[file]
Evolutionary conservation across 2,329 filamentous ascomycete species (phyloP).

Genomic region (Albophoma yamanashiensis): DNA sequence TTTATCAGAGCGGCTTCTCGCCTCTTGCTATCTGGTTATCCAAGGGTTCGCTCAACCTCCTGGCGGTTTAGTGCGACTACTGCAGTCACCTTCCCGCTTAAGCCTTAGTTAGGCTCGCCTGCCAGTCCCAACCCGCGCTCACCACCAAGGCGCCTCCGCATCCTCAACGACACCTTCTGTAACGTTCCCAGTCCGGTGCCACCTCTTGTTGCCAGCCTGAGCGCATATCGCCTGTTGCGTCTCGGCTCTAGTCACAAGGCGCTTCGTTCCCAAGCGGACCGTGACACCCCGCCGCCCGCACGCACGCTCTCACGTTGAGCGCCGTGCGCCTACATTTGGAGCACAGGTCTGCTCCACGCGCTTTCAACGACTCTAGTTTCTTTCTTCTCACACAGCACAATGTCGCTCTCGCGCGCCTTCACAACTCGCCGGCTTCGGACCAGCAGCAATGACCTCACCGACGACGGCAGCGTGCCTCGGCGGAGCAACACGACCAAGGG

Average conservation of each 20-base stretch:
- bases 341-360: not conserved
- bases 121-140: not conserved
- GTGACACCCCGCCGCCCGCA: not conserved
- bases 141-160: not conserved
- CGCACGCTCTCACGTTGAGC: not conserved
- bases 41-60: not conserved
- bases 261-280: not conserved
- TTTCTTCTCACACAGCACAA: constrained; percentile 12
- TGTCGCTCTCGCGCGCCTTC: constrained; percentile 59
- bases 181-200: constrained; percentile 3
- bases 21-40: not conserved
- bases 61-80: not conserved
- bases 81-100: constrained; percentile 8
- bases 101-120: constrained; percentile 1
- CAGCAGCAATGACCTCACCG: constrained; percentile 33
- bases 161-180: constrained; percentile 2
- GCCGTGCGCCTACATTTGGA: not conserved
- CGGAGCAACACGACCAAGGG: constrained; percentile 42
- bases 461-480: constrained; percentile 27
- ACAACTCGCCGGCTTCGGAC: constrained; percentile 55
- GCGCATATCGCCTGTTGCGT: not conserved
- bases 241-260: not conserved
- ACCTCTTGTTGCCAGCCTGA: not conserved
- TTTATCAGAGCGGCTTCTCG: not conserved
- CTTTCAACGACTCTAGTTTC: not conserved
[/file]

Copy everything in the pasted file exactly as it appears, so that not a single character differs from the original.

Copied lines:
Evolutionary conservation across 2,329 filamentous ascomycete species (phyloP).

Genomic region (Albophoma yamanashiensis): DNA sequence TTTATCAGAGCGGCTTCTCGCCTCTTGCTATCTGGTTATCCAAGGGTTCGCTCAACCTCCTGGCGGTTTAGTGCGACTACTGCAGTCACCTTCCCGCTTAAGCCTTAGTTAGGCTCGCCTGCCAGTCCCAACCCGCGCTCACCACCAAGGCGCCTCCGCATCCTCAACGACACCTTCTGTAACGTTCCCAGTCCGGTGCCACCTCTTGTTGCCAGCCTGAGCGCATATCGCCTGTTGCGTCTCGGCTCTAGTCACAAGGCGCTTCGTTCCCAAGCGGACCGTGACACCCCGCCGCCCGCACGCACGCTCTCACGTTGAGCGCCGTGCGCCTACATTTGGAGCACAGGTCTGCTCCACGCGCTTTCAACGACTCTAGTTTCTTTCTTCTCACACAGCACAATGTCGCTCTCGCGCGCCTTCACAACTCGCCGGCTTCGGACCAGCAGCAATGACCTCACCGACGACGGCAGCGTGCCTCGGCGGAGCAACACGACCAAGGG

Average conservation of each 20-base stretch:
- bases 341-360: not conserved
- bases 121-140: not conserved
- GTGACACCCCGCCGCCCGCA: not conserved
- bases 141-160: not conserved
- CGCACGCTCTCACGTTGAGC: not conserved
- bases 41-60: not conserved
- bases 261-280: not conserved
- TTTCTTCTCACACAGCACAA: constrained; percentile 12
- TGTCGCTCTCGCGCGCCTTC: constrained; percentile 59
- bases 181-200: constrained; percentile 3
- bases 21-40: not conserved
- bases 61-80: not conserved
- bases 81-100: constrained; percentile 8
- bases 101-120: constrained; percentile 1
- CAGCAGCAATGACCTCACCG: constrained; percentile 33
- bases 161-180: constrained; percentile 2
- GCCGTGCGCCTACATTTGGA: not conserved
- CGGAGCAACACGACCAAGGG: constrained; percentile 42
- bases 461-480: constrained; percentile 27
- ACAACTCGCCGGCTTCGGAC: constrained; percentile 55
- GCGCATATCGCCTGTTGCGT: not conserved
- bases 241-260: not conserved
- ACCTCTTGTTGCCAGCCTGA: not conserved
- TTTATCAGAGCGGCTTCTCG: not conserved
- CTTTCAACGACTCTAGTTTC: not conserved